In her time, Edith fought for more opportunities for women in art, and her impact still resonates today. In her personal life, Ms. Prellwitz said, she delayed marriage to continue her dedication to art and stave off the expected domestic gender roles for women. After marrying Henry, she continued to paint, as well as champion her fellow women pursuing the craft. She was one of the five founders of the National Association of Women Artists, a more-than-a-century-old non-profit organization that supports women across the visual arts spectrum, from canvas to camera.
Like her home and studio, Edith’s art is also being well preserved and celebrated. One of her pieces, an 1888 oil painting dubbed “The Elevated,” is currently on display at The Metropolitan Museum of Art, where it will hang through Oct. 29.
“I went to see it,” Ms. Prellwitz said. “There in the room were [paintings by] Robert Henri [and Childe Hassam] and all I could think was, ‘Oh my god, she’s in the room with the big boys.’ She would have been so happy.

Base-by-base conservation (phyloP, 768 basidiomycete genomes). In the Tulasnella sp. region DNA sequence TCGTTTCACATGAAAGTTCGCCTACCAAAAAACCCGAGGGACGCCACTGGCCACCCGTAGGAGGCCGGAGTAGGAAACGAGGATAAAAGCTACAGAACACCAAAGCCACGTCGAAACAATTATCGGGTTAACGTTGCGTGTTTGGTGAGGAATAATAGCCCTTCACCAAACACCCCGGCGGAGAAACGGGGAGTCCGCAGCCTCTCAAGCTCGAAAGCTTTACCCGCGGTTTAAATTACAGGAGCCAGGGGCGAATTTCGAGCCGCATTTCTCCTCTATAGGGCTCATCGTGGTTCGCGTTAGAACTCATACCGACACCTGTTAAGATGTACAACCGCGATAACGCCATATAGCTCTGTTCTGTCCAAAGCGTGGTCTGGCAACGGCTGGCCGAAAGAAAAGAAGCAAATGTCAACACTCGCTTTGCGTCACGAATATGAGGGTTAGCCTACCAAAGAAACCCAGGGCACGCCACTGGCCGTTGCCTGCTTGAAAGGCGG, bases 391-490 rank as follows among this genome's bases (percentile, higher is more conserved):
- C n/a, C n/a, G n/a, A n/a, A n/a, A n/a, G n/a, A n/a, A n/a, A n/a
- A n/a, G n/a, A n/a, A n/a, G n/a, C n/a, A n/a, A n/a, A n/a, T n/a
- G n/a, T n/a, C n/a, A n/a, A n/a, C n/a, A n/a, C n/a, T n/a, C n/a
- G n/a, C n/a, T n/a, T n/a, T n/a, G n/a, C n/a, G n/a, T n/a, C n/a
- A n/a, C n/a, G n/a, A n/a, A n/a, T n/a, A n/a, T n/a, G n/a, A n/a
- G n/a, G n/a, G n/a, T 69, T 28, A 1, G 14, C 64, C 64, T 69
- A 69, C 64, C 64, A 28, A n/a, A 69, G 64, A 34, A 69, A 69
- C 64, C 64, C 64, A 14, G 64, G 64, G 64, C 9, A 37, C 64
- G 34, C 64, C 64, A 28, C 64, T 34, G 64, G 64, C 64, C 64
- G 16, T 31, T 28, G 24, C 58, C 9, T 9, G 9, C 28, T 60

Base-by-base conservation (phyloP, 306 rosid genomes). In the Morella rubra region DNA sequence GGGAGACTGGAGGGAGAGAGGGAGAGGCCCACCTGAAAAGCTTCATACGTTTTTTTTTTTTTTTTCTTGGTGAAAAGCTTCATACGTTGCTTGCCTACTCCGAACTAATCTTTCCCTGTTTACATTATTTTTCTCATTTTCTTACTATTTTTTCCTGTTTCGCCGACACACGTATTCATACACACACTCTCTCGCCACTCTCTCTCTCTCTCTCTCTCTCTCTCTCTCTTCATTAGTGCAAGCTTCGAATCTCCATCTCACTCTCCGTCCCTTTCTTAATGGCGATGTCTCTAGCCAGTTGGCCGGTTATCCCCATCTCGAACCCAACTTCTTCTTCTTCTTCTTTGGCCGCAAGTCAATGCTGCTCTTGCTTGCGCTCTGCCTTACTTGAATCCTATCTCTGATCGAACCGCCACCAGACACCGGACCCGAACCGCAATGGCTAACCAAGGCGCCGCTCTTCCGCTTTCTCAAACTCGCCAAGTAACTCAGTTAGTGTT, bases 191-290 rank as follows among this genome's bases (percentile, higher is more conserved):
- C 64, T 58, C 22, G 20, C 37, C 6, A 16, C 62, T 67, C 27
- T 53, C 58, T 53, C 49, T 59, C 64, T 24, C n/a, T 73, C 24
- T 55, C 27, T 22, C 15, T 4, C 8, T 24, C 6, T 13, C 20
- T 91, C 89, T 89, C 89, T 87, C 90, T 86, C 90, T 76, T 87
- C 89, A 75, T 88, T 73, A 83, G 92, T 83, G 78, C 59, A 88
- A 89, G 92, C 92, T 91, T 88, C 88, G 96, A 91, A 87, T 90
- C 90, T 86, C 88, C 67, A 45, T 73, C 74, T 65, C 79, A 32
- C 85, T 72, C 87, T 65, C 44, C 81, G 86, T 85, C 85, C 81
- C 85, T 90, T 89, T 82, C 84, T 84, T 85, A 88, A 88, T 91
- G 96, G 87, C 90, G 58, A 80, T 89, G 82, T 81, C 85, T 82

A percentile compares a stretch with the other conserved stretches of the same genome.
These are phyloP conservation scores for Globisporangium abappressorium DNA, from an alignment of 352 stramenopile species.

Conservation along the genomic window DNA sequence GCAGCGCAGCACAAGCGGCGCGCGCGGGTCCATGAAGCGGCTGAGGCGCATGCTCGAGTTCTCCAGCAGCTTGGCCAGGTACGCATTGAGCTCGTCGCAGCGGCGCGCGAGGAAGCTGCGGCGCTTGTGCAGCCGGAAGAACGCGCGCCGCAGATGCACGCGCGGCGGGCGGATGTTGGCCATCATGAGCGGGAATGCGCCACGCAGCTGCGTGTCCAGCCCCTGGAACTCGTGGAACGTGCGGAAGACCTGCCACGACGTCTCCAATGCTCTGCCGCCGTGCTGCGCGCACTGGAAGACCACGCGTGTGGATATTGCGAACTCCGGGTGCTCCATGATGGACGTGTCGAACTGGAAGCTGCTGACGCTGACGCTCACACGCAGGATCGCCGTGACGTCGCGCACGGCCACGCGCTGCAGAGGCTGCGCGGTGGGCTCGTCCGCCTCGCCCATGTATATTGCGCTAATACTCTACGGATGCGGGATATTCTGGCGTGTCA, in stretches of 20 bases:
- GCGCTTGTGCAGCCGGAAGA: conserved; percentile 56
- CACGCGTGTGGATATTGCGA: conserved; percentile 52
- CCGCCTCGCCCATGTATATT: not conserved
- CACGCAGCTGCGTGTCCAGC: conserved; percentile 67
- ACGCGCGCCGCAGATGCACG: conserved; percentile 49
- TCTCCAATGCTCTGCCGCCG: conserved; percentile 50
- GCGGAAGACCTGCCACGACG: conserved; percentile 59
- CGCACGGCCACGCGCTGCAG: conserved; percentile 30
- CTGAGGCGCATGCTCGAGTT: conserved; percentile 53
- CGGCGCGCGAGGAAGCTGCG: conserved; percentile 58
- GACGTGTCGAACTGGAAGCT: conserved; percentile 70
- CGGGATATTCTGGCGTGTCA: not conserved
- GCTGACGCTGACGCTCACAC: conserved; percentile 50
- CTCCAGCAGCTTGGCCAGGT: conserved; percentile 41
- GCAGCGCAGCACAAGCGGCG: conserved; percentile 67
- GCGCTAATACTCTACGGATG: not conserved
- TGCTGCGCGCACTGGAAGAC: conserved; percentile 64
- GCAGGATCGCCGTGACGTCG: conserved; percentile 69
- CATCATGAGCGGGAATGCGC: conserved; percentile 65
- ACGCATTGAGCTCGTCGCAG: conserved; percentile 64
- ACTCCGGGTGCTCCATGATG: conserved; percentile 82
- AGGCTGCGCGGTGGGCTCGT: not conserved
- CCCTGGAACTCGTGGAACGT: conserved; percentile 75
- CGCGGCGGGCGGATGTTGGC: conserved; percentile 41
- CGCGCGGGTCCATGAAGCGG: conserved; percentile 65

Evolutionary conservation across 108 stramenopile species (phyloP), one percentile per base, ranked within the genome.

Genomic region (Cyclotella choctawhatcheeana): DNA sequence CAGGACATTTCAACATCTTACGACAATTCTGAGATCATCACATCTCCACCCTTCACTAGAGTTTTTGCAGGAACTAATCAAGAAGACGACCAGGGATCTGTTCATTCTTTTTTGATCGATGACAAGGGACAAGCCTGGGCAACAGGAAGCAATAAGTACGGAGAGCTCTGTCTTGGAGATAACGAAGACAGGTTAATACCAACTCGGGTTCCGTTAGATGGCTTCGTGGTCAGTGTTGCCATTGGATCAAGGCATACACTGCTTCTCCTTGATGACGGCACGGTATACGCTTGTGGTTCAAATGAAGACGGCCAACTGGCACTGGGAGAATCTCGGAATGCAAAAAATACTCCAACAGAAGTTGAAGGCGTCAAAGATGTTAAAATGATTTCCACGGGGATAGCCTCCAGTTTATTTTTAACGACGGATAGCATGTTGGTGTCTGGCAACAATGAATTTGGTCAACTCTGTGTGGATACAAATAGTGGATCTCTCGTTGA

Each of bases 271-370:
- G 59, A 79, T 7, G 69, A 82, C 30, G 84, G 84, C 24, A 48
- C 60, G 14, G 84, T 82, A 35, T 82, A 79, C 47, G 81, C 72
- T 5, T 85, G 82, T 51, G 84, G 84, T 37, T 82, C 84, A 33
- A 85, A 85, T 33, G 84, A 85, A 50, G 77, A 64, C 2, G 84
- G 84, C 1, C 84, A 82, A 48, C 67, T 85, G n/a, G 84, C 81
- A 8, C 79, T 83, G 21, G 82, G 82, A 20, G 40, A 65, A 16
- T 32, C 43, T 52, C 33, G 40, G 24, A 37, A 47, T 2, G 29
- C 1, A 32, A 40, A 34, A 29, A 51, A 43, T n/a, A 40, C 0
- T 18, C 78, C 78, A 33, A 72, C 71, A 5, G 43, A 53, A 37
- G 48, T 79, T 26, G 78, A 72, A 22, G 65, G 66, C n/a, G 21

“She railed against the fact that women were not afforded the same status in the art world,” Ms. Prellwitz continued. “It’s [still] hard to find a place to exhibit, hard to find anyone to take you seriously and, of course, it was way worse 100 years ago.”
Ms. Prellwitz said Edith and Henry have been respectively described as an impressionist and a tonalist, but she herself does not attach a label to their works, many of which she still has in High House and their former studios, alongside their brushes, books and other artifacts from the era. She regards them as two classically trained painters with their own visions.